Insights From Our Editors

Coronavirus: Safeguarding Your Practice Financially

By Mark Wright, OD, FCOVD,
and Carole Burns, OD, FCOVD

March 18, 2020

Coronavirus is impacting the financial markets. It may also financially impact your practice.

Here is what you can do to financially protect yourself and your business during this unpredictable time.

We have probably all seen the graphic below. It shows the number of infected people in this pandemic with and without intervention. We need to think about how this will impact our practices.

First, and most importantly, the interventions we are all practicing will both decrease the peak of the graph below and delay the peak. Decreasing the peak will help achieve two goals: ((1) not overwhelm our health-care system and (2) decrease the overall number of people who will become infected. Delaying the peak of the curve means we will be dealing with this pandemic for a longer period of time.

A good question to ask when looking at the above graphic is where are we? We are on the upward swing of the curve. We have not yet hit the peak. In simple terms, that means it is going to get worse before it gets better. Most practices have experienced some change since the pandemic hit. Some practices have experienced a lot of patients cancelling or refusing to schedule appointments. Some practices are continuing along with minimal impact.

One of the major issues that all practices have to consider is cash flow. For most practices, 70 percent or more of the gross revenue collected comes from third parties. The reality of that, from a cash flow perspective, is that the practice receives income from third parties somewhere between two weeks and eight weeks from today for services and materials provided today. Said another way, there is a delay between providing services and materials for patients and receiving reimbursement from third parties.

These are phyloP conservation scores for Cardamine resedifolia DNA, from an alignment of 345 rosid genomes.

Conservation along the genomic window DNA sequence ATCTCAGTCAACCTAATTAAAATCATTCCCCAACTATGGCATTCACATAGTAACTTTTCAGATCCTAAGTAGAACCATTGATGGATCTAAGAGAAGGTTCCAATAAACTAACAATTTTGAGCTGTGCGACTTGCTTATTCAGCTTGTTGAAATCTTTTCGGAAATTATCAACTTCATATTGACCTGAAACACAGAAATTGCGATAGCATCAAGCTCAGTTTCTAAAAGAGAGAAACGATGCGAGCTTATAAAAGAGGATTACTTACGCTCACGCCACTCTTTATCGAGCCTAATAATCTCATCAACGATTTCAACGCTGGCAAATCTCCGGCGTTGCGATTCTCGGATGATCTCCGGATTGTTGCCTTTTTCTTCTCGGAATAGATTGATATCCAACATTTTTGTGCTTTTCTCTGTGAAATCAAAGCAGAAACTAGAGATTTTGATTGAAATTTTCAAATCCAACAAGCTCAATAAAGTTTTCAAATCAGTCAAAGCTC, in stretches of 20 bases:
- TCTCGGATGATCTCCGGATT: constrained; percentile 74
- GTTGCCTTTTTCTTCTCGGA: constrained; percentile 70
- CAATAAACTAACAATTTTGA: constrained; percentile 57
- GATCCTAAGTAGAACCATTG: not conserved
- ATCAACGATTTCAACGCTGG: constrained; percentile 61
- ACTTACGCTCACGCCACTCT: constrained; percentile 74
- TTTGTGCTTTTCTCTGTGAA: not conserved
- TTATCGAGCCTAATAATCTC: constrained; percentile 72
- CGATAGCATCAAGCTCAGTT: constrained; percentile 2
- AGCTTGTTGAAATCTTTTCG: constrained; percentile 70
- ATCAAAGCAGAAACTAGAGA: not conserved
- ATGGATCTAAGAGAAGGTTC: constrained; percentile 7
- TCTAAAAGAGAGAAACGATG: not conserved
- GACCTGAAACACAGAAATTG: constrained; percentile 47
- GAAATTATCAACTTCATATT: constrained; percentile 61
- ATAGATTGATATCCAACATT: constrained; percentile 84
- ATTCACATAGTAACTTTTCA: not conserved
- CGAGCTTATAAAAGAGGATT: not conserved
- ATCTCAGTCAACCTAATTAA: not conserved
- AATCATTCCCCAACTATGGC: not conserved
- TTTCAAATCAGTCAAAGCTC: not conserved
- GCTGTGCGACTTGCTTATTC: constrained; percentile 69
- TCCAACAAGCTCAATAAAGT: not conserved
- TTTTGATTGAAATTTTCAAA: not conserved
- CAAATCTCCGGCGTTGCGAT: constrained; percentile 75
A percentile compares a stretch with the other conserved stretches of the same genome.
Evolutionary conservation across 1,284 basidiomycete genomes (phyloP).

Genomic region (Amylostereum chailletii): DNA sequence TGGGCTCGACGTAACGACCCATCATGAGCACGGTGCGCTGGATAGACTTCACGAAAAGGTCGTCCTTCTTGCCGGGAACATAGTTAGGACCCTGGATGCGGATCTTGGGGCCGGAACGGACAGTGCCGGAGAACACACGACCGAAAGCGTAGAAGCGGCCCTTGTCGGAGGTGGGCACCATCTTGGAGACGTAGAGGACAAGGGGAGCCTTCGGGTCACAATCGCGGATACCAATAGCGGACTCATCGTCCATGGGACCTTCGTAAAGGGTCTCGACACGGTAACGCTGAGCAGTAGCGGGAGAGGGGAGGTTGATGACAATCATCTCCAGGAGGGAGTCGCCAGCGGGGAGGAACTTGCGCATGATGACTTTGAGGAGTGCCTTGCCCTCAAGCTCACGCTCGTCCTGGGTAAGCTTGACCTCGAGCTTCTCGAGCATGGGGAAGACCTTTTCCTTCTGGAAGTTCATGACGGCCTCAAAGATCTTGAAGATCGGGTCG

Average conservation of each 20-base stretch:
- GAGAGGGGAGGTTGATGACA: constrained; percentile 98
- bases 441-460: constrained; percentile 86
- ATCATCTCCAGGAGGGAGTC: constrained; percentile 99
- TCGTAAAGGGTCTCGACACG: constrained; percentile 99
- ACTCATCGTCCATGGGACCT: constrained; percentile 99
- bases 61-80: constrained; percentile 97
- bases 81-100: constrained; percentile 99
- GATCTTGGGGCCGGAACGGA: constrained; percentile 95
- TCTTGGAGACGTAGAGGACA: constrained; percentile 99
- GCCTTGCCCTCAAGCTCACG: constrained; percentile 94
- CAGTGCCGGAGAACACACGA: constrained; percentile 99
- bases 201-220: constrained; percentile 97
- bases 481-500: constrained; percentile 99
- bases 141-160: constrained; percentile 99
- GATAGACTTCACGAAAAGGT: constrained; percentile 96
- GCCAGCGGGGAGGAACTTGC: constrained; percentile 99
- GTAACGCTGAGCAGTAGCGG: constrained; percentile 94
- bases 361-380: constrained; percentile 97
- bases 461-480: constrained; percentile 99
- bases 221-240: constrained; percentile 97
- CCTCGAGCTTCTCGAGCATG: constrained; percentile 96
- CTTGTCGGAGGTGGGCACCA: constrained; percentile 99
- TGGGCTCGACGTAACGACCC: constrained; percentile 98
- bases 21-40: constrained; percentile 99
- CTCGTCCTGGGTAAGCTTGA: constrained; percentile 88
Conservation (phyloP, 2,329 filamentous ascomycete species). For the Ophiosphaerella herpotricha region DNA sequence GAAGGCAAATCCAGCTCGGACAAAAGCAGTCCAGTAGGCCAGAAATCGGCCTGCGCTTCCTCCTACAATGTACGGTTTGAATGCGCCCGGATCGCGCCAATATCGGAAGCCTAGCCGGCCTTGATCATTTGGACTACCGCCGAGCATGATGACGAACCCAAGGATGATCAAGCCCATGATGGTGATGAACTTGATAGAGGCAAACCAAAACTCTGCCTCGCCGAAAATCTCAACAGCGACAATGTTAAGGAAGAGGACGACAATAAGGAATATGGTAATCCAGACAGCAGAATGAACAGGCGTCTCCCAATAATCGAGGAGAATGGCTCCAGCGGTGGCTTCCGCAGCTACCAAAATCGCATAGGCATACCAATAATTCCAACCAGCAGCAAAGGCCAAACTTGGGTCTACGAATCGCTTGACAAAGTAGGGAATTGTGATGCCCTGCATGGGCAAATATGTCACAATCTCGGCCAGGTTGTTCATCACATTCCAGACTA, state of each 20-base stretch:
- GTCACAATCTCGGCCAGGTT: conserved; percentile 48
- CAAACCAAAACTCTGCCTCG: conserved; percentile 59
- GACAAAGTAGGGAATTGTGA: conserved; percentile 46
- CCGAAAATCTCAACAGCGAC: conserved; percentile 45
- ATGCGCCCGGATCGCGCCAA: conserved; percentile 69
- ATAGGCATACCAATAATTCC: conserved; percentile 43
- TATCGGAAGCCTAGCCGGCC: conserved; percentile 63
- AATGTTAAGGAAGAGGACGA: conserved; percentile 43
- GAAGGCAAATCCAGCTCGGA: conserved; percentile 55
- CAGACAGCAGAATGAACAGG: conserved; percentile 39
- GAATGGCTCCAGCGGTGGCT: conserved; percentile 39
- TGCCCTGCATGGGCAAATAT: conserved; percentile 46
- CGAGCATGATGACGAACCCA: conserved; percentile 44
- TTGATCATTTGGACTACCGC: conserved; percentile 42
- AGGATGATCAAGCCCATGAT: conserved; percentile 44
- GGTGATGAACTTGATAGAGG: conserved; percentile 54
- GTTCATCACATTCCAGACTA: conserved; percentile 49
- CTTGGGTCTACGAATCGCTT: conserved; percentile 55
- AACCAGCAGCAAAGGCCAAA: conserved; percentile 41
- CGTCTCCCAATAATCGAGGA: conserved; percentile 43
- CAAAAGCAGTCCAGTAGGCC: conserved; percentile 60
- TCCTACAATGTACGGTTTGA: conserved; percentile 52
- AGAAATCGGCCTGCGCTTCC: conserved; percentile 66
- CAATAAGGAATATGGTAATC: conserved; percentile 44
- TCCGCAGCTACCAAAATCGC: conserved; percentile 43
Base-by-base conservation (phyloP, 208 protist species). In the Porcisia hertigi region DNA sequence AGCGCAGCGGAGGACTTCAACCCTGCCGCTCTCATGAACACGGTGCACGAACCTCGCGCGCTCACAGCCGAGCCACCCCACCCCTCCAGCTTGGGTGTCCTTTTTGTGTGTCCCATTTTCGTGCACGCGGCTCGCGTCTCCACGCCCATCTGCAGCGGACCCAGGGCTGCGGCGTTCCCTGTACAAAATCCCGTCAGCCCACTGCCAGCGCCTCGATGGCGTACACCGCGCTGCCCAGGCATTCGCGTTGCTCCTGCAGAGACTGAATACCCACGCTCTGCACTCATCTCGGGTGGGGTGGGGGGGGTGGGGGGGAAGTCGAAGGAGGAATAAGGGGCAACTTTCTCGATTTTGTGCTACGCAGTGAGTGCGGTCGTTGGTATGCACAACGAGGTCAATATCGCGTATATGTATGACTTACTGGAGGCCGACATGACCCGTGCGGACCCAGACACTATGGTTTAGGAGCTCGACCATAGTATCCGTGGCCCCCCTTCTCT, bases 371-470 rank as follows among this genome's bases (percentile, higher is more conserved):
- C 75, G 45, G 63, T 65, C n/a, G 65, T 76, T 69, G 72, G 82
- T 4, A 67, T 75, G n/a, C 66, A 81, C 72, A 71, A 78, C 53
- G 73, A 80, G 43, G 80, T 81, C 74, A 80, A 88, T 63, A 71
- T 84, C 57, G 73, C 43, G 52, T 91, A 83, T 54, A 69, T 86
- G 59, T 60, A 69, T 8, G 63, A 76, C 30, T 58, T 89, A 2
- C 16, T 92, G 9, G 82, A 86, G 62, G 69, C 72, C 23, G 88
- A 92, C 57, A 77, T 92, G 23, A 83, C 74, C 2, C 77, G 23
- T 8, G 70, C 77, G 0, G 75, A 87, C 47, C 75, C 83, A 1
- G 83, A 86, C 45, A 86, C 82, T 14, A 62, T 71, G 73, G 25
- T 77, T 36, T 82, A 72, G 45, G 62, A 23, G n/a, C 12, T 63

That delay can be misleading. If you had a good flow of third-party patients two months ago and it has tapered off a bit currently, but your cash flow does not seem to be in trouble now, realize your cash flow today is a result of the patient flow two months ago. You can predict that with a decrease in patients today you will feel that in cash flow in the next two months.

The key is to plan accordingly. Since we’ve not hit the peak yet, look at what your practice is doing today and plan for how the pandemic is going to get worse for your cash flow before it gets better. What changes do you want to make for your practice?

Here are a few actions you should consider.

We will get through all of this. This next graphic helps us keep things in perspective. Yes, the stock market is going to go down for a while, but then it is going to go back up. Even the worst drop in the chart below shows a recovery higher than the decline. The overall trend of the stock market in the graphic below is up. So, hang in there. In the long run, we are going to be OK if we plan appropriately.

To Top
  
Subscribe Today Free...
And join more than 25,000 optometric colleagues who have made Review of Optometric Business their daily business advisor.
YOUR EMAIL
FIRST NAME
LAST NAME
  
Subscribe Today Free...
And join more than 25,000 optometric colleagues who have made Review of Optometric Business their daily business advisor.
YOUR EMAIL
FIRST NAME
LAST NAME
Subscribe Today for Free...
And join more than 35,000 optometric colleagues who have made Review of Optometric Business their daily business advisor.
Subscribe Today for Free...
And join more than 35,000 optometric colleagues who have made Review of Optometric Business their daily business advisor.